“He’s pretty hard on me in the pool and that’s what I need,” she said laughing. “At a training camp in Colorado, he and I got into it before practice and then I had one of my best practices, and he said it was because he had yelled at me.”
Bowman has become best known for personally coaching Phelps since he was just 11 years old. Phelps became the first American to win eight medals in one Olympiad, taking home six gold and two bronze in 2004. Eddie Reese, head coach for both the 2008 U.S. Olympic swim team and No. 1 Texas, thinks Bowman’s ability to motivate Phelps to continuously break records is his most impressive attribute.
“Michael is so fast that getting him to swim even faster may be the hardest job in the world,” Reese said. “In a lot of events, Michael can win without going faster but he doesn’t make that choice, and Bob just won’t let him.”
Bowman understands finding new ways to push an unrivaled swimmer can be a tough challenge but is adamant that Phelps still uses the same goal-setting process as everyone else.
“It’s hard to do when you’re already the fastest,” Bowman said. “So for Michael it’s things like being the first man to break 50 seconds for the 100-meter butterfly or trying to be the first one to swim a 1:50.00 in the 200-meter fly when he already holds the world record at 1:52 and nobody else has ever swam under 1:54.”
Bowman describes his relationship with Phelps as “very complicated.” He says it’s unlike his relationship with any other swimmer because the two have known each other for so many years. While Bowman admits their history together can lead to arguments, ultimately the great passion, drive and energy both men share for the sport has produced world records and Olympic gold medals.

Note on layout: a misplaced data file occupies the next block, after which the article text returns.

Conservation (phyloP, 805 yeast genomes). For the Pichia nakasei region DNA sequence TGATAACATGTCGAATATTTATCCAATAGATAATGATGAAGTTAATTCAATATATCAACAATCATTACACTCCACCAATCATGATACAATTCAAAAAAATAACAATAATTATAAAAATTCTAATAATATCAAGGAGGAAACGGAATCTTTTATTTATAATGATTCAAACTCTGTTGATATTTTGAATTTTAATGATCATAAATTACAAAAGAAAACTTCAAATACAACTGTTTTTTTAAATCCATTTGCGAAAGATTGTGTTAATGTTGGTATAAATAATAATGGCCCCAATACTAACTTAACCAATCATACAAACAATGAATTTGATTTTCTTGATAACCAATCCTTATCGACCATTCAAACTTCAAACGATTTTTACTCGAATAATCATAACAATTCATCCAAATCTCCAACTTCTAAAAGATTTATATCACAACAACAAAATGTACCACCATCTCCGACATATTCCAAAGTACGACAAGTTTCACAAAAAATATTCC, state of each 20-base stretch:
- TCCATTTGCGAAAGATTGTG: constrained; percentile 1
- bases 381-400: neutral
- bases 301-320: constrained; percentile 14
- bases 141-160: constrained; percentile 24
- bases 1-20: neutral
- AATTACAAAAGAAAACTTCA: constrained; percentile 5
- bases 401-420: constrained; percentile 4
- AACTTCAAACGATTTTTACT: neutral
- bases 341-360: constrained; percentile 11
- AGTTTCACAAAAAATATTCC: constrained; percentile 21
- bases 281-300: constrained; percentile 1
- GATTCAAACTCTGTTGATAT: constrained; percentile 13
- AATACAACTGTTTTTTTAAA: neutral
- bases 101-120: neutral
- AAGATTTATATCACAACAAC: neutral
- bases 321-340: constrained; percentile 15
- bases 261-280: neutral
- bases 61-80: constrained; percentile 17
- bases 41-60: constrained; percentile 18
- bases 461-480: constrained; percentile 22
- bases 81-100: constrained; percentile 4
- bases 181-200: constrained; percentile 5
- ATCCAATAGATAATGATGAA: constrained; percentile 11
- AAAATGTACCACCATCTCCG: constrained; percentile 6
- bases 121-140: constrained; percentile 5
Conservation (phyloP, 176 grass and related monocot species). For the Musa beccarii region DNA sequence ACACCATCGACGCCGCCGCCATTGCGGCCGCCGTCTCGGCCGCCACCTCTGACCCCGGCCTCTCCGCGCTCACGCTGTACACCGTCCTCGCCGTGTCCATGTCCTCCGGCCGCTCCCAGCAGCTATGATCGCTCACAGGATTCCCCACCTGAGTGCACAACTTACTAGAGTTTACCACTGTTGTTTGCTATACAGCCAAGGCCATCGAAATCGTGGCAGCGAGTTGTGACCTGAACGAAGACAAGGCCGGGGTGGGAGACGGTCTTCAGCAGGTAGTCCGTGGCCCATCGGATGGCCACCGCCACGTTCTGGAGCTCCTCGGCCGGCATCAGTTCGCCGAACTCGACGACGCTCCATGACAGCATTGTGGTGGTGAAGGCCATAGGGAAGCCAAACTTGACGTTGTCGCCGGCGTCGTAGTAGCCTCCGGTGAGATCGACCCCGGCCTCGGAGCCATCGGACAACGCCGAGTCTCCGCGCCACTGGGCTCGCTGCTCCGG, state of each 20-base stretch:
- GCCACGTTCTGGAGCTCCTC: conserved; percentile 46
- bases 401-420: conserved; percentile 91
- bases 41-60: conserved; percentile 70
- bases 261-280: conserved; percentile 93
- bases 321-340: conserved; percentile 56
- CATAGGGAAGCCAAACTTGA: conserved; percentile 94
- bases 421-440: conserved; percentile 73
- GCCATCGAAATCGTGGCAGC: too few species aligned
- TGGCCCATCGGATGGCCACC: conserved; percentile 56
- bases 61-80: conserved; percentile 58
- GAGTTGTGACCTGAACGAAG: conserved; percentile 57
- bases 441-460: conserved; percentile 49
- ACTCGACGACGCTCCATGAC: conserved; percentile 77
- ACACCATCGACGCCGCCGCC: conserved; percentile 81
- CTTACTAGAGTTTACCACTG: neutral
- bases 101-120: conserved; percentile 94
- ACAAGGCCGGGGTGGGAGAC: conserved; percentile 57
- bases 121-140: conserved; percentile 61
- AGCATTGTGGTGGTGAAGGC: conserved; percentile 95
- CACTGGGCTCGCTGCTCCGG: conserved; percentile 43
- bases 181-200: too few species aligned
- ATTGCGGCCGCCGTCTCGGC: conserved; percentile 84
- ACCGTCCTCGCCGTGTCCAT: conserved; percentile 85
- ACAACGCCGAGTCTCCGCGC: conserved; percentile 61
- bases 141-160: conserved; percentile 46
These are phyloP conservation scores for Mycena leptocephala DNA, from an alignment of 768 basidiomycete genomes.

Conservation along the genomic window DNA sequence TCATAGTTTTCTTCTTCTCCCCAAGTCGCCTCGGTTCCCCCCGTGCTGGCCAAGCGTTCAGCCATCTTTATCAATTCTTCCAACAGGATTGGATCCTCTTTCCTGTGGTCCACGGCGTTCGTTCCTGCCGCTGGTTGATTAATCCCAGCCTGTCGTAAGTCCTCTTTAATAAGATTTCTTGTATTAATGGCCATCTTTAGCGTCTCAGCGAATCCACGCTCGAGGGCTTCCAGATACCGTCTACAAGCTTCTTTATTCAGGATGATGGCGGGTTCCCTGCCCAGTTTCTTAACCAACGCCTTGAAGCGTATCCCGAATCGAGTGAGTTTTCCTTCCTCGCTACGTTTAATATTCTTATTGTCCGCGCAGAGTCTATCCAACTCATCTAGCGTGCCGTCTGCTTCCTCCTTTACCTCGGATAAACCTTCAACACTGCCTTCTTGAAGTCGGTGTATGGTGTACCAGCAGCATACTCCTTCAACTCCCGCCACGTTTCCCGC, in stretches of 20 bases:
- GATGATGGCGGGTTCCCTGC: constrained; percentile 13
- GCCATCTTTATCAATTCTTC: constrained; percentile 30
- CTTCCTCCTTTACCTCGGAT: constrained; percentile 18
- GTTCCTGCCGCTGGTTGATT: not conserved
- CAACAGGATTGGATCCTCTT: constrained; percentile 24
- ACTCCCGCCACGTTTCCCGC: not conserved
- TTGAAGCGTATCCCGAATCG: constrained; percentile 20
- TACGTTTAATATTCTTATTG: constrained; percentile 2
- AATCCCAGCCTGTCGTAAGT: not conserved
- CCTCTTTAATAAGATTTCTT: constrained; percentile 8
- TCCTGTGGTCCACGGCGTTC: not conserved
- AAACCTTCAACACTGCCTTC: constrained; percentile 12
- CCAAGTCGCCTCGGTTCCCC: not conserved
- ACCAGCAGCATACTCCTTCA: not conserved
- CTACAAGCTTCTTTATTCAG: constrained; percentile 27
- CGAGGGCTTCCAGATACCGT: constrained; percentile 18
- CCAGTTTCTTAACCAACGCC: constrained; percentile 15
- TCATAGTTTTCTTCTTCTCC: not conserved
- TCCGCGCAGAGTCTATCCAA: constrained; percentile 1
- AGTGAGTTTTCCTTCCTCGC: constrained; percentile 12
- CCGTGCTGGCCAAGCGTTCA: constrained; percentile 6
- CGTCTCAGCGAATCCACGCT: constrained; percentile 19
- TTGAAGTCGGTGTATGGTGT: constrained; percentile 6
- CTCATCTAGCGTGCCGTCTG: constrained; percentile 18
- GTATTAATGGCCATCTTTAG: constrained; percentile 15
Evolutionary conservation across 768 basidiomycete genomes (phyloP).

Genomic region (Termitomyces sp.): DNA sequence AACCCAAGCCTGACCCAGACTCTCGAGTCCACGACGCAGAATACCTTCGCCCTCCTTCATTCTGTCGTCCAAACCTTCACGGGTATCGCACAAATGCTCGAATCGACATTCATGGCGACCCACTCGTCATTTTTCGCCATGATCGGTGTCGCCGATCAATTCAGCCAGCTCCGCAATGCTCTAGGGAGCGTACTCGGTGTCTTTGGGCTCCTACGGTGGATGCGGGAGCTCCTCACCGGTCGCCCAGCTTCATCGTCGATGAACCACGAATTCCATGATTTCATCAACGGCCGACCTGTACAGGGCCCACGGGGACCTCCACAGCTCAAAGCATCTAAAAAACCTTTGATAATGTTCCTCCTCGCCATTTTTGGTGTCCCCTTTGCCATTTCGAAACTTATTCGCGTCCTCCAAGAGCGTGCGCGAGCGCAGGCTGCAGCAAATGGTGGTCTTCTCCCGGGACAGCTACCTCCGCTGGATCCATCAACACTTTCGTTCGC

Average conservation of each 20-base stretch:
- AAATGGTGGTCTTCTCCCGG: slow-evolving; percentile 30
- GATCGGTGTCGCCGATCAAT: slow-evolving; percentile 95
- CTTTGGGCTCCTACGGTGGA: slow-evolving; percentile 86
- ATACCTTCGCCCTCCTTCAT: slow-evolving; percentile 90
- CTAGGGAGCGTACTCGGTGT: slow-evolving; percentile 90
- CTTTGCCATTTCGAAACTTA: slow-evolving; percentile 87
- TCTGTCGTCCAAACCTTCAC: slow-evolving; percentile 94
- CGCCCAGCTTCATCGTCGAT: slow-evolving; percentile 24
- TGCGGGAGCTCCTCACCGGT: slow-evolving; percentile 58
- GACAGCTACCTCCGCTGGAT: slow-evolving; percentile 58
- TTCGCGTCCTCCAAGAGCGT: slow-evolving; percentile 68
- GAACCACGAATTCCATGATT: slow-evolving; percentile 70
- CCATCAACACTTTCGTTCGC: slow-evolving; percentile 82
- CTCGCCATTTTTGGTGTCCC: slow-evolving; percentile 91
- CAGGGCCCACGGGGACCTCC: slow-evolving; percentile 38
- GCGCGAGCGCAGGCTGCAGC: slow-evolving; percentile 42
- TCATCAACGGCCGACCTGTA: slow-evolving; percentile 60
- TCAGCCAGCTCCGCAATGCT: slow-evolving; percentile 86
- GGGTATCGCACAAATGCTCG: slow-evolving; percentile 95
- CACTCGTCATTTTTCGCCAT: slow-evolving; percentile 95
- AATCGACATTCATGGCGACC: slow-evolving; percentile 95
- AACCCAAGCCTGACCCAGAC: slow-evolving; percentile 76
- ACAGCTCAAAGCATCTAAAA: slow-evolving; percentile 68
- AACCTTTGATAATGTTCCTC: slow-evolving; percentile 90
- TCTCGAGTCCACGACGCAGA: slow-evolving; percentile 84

“In a lot of ways it’s more of a parenting relationship which really complicates the coaching relationship because we know each other very close personally,” Bowman said. “We’ve been through many, many things, good and bad, and we’re both trying really hard to achieve something that’s never been done.”
This summer, before the 2008 Olympic games begin in Beijing, Bowman hopes to be named an assistant coach for the U.S. team. The assistants are chosen from the coaches who produce the most Olympic swimmers at the Olympic Trials held June 30- July 7. Bowman was an assistant at the 2004 Olympics in Athens with swimmers like Erik Vendt, Peter Vanderkaay and Phelps competing for him. It’s likely he will be chosen again.
With the Olympic games now just six months away, the anticipation and pressure surrounding swimmers like Phelps and others grows daily. Despite all the excitement, Bowman’s focus remains on getting each swimmer to meet his high expectations. By now, his swimmers are used to him demanding their best.
“Its hard to go past your limits unless someone helps you get there,” he said. “Sometimes my job is to say, ‘Wow you did such a great job. You tried really hard.’ And sometimes my job is to say, ‘That’s just not good enough.’ “
Whatever the results of these Olympic games are, it seems those coaching lessons in the barn have already paid off.